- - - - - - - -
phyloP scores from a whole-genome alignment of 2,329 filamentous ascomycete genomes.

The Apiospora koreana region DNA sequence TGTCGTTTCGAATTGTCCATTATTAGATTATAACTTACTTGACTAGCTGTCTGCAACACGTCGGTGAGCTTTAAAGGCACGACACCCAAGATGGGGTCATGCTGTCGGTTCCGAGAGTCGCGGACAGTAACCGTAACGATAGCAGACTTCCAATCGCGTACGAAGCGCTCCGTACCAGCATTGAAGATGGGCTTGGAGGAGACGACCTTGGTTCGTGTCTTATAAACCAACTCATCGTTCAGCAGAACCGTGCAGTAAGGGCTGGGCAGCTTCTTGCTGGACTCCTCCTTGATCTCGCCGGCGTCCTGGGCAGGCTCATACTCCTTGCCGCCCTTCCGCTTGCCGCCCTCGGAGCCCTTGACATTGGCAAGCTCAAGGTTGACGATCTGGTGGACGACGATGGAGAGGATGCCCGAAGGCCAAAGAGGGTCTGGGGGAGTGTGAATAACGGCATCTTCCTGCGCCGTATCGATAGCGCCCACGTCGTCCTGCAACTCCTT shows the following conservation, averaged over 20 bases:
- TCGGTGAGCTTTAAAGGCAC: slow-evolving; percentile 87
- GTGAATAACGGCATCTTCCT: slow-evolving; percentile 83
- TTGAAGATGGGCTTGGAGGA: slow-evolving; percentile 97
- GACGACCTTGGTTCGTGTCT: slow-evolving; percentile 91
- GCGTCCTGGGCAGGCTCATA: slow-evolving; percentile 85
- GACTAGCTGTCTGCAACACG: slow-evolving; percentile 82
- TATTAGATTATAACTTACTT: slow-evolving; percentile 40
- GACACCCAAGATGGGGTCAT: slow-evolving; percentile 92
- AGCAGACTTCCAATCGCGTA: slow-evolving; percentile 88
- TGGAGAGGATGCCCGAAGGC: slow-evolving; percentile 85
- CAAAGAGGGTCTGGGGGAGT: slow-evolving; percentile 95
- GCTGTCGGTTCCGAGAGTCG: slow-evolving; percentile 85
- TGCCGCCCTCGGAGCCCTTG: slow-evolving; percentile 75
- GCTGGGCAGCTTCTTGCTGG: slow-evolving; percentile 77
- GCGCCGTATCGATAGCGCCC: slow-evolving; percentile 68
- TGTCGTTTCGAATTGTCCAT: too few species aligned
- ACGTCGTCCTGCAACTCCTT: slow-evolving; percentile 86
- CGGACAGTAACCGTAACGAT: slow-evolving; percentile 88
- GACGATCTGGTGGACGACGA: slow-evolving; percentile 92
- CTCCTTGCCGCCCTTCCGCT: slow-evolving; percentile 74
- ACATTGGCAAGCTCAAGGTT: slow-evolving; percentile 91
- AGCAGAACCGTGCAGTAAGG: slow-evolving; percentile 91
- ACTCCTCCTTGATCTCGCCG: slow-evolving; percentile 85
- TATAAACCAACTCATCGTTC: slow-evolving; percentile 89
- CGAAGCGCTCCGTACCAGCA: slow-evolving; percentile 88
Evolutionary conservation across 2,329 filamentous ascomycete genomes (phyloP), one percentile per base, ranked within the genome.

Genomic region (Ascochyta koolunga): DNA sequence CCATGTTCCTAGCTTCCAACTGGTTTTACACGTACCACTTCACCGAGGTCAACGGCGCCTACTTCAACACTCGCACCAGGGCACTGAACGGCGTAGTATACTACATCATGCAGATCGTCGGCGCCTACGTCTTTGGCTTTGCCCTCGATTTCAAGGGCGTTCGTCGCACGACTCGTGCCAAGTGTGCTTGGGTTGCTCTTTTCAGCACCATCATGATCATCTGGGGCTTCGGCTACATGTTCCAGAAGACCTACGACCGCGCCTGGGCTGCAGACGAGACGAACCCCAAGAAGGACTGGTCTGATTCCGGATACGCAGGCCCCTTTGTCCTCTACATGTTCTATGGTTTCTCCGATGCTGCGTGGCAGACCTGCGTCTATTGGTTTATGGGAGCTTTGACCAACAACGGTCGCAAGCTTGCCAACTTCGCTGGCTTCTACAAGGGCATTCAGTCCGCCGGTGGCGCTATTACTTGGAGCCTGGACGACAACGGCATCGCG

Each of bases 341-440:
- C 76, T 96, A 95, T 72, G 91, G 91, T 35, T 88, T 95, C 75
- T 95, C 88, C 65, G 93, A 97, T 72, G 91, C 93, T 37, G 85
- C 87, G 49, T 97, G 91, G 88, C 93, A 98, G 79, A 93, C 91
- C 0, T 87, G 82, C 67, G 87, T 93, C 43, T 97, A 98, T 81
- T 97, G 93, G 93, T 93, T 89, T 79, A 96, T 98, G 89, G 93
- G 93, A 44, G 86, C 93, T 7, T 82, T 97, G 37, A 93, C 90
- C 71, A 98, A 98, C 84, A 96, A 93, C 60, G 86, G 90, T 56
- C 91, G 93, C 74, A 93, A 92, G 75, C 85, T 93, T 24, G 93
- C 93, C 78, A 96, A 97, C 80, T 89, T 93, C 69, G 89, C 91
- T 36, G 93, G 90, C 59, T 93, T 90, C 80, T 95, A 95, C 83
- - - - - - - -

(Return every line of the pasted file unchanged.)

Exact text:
phyloP scores from a whole-genome alignment of 2,329 filamentous ascomycete genomes.

The Apiospora koreana region DNA sequence TGTCGTTTCGAATTGTCCATTATTAGATTATAACTTACTTGACTAGCTGTCTGCAACACGTCGGTGAGCTTTAAAGGCACGACACCCAAGATGGGGTCATGCTGTCGGTTCCGAGAGTCGCGGACAGTAACCGTAACGATAGCAGACTTCCAATCGCGTACGAAGCGCTCCGTACCAGCATTGAAGATGGGCTTGGAGGAGACGACCTTGGTTCGTGTCTTATAAACCAACTCATCGTTCAGCAGAACCGTGCAGTAAGGGCTGGGCAGCTTCTTGCTGGACTCCTCCTTGATCTCGCCGGCGTCCTGGGCAGGCTCATACTCCTTGCCGCCCTTCCGCTTGCCGCCCTCGGAGCCCTTGACATTGGCAAGCTCAAGGTTGACGATCTGGTGGACGACGATGGAGAGGATGCCCGAAGGCCAAAGAGGGTCTGGGGGAGTGTGAATAACGGCATCTTCCTGCGCCGTATCGATAGCGCCCACGTCGTCCTGCAACTCCTT shows the following conservation, averaged over 20 bases:
- TCGGTGAGCTTTAAAGGCAC: slow-evolving; percentile 87
- GTGAATAACGGCATCTTCCT: slow-evolving; percentile 83
- TTGAAGATGGGCTTGGAGGA: slow-evolving; percentile 97
- GACGACCTTGGTTCGTGTCT: slow-evolving; percentile 91
- GCGTCCTGGGCAGGCTCATA: slow-evolving; percentile 85
- GACTAGCTGTCTGCAACACG: slow-evolving; percentile 82
- TATTAGATTATAACTTACTT: slow-evolving; percentile 40
- GACACCCAAGATGGGGTCAT: slow-evolving; percentile 92
- AGCAGACTTCCAATCGCGTA: slow-evolving; percentile 88
- TGGAGAGGATGCCCGAAGGC: slow-evolving; percentile 85
- CAAAGAGGGTCTGGGGGAGT: slow-evolving; percentile 95
- GCTGTCGGTTCCGAGAGTCG: slow-evolving; percentile 85
- TGCCGCCCTCGGAGCCCTTG: slow-evolving; percentile 75
- GCTGGGCAGCTTCTTGCTGG: slow-evolving; percentile 77
- GCGCCGTATCGATAGCGCCC: slow-evolving; percentile 68
- TGTCGTTTCGAATTGTCCAT: too few species aligned
- ACGTCGTCCTGCAACTCCTT: slow-evolving; percentile 86
- CGGACAGTAACCGTAACGAT: slow-evolving; percentile 88
- GACGATCTGGTGGACGACGA: slow-evolving; percentile 92
- CTCCTTGCCGCCCTTCCGCT: slow-evolving; percentile 74
- ACATTGGCAAGCTCAAGGTT: slow-evolving; percentile 91
- AGCAGAACCGTGCAGTAAGG: slow-evolving; percentile 91
- ACTCCTCCTTGATCTCGCCG: slow-evolving; percentile 85
- TATAAACCAACTCATCGTTC: slow-evolving; percentile 89
- CGAAGCGCTCCGTACCAGCA: slow-evolving; percentile 88
Evolutionary conservation across 2,329 filamentous ascomycete genomes (phyloP), one percentile per base, ranked within the genome.

Genomic region (Ascochyta koolunga): DNA sequence CCATGTTCCTAGCTTCCAACTGGTTTTACACGTACCACTTCACCGAGGTCAACGGCGCCTACTTCAACACTCGCACCAGGGCACTGAACGGCGTAGTATACTACATCATGCAGATCGTCGGCGCCTACGTCTTTGGCTTTGCCCTCGATTTCAAGGGCGTTCGTCGCACGACTCGTGCCAAGTGTGCTTGGGTTGCTCTTTTCAGCACCATCATGATCATCTGGGGCTTCGGCTACATGTTCCAGAAGACCTACGACCGCGCCTGGGCTGCAGACGAGACGAACCCCAAGAAGGACTGGTCTGATTCCGGATACGCAGGCCCCTTTGTCCTCTACATGTTCTATGGTTTCTCCGATGCTGCGTGGCAGACCTGCGTCTATTGGTTTATGGGAGCTTTGACCAACAACGGTCGCAAGCTTGCCAACTTCGCTGGCTTCTACAAGGGCATTCAGTCCGCCGGTGGCGCTATTACTTGGAGCCTGGACGACAACGGCATCGCG

Each of bases 341-440:
- C 76, T 96, A 95, T 72, G 91, G 91, T 35, T 88, T 95, C 75
- T 95, C 88, C 65, G 93, A 97, T 72, G 91, C 93, T 37, G 85
- C 87, G 49, T 97, G 91, G 88, C 93, A 98, G 79, A 93, C 91
- C 0, T 87, G 82, C 67, G 87, T 93, C 43, T 97, A 98, T 81
- T 97, G 93, G 93, T 93, T 89, T 79, A 96, T 98, G 89, G 93
- G 93, A 44, G 86, C 93, T 7, T 82, T 97, G 37, A 93, C 90
- C 71, A 98, A 98, C 84, A 96, A 93, C 60, G 86, G 90, T 56
- C 91, G 93, C 74, A 93, A 92, G 75, C 85, T 93, T 24, G 93
- C 93, C 78, A 96, A 97, C 80, T 89, T 93, C 69, G 89, C 91
- T 36, G 93, G 90, C 59, T 93, T 90, C 80, T 95, A 95, C 83